Centuries ago, Native Hawaiians carved images of humans, canoes, turtles and other forms into lava rock. And though the true meanings behind these ki‘i pōhaku , or PETROGLYPHS, are unknown, it is widely believed that these ANCIENT CARVINGS are records of births and other significant events that occurred in the lives of the people who lived on the Hawaiian Islands long before Western contact.
KALOKO-HONOKŌHAU NATIONAL PARK, located about 3 miles north of Historic Kailua Village, is the home of many mysterious petroglyphs. They are scattered throughout the 1,160-acre historic park, which also is the site of Hawaiian fishponds, kahua (house-site platforms), a hōlua (stone slide) and heiau (temple).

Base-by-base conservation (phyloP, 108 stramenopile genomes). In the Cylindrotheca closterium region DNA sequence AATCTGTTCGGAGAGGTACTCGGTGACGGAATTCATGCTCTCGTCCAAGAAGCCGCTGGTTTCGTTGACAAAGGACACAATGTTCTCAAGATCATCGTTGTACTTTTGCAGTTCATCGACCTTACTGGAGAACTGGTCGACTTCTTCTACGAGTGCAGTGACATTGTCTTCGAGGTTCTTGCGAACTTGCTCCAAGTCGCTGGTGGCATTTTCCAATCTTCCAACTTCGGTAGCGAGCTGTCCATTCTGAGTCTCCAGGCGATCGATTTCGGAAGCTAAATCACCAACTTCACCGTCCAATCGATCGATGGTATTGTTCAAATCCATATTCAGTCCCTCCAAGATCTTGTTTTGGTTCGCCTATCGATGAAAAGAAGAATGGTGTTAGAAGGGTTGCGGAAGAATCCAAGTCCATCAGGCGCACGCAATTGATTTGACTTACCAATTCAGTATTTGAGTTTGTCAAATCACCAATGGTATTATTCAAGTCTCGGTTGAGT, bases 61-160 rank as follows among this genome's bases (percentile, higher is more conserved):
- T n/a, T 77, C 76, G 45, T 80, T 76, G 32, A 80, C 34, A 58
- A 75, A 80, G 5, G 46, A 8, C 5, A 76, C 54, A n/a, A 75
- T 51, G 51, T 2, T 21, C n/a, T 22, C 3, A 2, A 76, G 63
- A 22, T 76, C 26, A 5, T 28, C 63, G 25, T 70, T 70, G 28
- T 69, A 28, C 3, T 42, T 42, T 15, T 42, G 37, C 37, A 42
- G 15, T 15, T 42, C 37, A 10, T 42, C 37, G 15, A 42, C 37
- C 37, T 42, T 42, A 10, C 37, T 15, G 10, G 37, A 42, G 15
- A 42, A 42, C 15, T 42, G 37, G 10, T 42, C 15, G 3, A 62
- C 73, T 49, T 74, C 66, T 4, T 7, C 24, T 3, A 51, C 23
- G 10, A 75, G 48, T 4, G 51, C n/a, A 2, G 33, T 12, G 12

Other great viewing places to see hundreds of well-preserved etchings INCLUDE PUAKŌ PETROGLYPH ARCHAEOLOGICAL PRESERVE, found just a short walk from The Fairmont Orchid Hawai‘i, and ‘ ANAEHO‘OMALU PETROGLYPH FIELD, located on the grounds of the Waikoloa Resort. Many of the fields in this area can be found on ALA KAHAKAI TRAIL, a 175-mile corridor full of historic sites and settlement ruins.